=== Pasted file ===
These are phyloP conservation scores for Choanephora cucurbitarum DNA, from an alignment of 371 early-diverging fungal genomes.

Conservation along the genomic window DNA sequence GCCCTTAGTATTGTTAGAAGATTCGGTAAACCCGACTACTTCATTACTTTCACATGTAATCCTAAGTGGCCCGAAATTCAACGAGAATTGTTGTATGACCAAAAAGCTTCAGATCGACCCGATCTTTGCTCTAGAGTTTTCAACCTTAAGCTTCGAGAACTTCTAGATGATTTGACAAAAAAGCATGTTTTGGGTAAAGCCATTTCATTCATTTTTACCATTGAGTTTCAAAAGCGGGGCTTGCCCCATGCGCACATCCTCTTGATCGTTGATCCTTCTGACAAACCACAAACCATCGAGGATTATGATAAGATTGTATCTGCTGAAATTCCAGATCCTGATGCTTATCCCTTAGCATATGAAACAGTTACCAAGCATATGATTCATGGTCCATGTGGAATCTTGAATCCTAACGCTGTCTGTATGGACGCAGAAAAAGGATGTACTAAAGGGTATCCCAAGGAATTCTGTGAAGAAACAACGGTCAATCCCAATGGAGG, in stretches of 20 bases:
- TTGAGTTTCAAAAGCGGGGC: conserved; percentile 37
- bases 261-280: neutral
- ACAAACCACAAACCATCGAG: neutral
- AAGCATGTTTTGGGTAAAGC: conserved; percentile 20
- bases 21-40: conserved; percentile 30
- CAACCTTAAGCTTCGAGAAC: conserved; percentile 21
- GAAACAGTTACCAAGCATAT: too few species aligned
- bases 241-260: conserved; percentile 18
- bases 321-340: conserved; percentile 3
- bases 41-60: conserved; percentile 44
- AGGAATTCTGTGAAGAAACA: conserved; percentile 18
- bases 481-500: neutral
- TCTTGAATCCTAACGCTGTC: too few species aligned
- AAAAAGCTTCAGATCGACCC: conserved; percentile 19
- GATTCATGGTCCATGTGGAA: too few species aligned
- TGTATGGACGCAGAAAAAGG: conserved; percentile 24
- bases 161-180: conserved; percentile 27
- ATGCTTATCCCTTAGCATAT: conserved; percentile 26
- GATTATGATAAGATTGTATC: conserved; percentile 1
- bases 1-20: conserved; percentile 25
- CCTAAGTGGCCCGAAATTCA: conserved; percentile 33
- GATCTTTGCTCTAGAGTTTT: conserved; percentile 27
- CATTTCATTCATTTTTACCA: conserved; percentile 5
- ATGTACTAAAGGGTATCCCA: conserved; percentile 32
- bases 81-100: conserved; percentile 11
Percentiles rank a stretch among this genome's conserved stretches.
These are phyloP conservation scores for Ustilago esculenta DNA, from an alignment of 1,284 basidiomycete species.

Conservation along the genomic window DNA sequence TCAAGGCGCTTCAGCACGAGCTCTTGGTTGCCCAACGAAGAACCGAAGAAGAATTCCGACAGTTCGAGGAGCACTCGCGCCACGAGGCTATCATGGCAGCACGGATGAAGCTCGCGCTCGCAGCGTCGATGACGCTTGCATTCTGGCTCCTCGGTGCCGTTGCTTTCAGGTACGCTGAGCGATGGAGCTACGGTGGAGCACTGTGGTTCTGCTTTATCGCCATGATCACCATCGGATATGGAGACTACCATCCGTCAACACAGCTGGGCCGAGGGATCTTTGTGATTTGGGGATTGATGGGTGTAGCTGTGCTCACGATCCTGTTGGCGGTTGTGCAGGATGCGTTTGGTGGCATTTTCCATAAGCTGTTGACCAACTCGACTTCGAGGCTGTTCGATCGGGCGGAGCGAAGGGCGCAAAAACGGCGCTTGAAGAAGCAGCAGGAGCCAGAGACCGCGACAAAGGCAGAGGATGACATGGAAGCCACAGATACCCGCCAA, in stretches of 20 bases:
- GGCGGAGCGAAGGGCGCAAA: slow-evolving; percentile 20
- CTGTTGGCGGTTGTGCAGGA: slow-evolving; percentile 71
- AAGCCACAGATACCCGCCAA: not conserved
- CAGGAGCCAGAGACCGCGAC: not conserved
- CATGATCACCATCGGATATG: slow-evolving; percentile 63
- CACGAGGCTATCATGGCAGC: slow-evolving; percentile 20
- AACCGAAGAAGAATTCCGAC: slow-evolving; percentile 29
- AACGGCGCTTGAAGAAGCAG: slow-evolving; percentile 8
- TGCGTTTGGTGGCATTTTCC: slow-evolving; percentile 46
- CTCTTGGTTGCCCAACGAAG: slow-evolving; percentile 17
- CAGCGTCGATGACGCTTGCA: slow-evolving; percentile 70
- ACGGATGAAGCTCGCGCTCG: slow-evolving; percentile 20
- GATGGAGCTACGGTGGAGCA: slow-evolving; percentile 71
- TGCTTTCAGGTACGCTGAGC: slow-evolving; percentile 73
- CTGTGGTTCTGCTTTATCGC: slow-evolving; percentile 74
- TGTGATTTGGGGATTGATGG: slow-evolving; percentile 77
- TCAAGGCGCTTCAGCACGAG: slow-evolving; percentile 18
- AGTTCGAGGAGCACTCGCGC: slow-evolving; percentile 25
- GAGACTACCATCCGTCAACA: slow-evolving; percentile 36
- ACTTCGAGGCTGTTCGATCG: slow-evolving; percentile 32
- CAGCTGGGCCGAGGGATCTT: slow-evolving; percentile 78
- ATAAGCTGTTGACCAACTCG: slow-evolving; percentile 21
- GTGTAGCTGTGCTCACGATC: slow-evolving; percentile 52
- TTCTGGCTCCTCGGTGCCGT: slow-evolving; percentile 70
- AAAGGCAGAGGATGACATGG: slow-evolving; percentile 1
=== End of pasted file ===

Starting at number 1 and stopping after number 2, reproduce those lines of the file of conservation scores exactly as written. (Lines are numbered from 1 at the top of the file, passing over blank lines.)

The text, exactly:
These are phyloP conservation scores for Choanephora cucurbitarum DNA, from an alignment of 371 early-diverging fungal genomes.

Conservation along the genomic window DNA sequence GCCCTTAGTATTGTTAGAAGATTCGGTAAACCCGACTACTTCATTACTTTCACATGTAATCCTAAGTGGCCCGAAATTCAACGAGAATTGTTGTATGACCAAAAAGCTTCAGATCGACCCGATCTTTGCTCTAGAGTTTTCAACCTTAAGCTTCGAGAACTTCTAGATGATTTGACAAAAAAGCATGTTTTGGGTAAAGCCATTTCATTCATTTTTACCATTGAGTTTCAAAAGCGGGGCTTGCCCCATGCGCACATCCTCTTGATCGTTGATCCTTCTGACAAACCACAAACCATCGAGGATTATGATAAGATTGTATCTGCTGAAATTCCAGATCCTGATGCTTATCCCTTAGCATATGAAACAGTTACCAAGCATATGATTCATGGTCCATGTGGAATCTTGAATCCTAACGCTGTCTGTATGGACGCAGAAAAAGGATGTACTAAAGGGTATCCCAAGGAATTCTGTGAAGAAACAACGGTCAATCCCAATGGAGG, in stretches of 20 bases: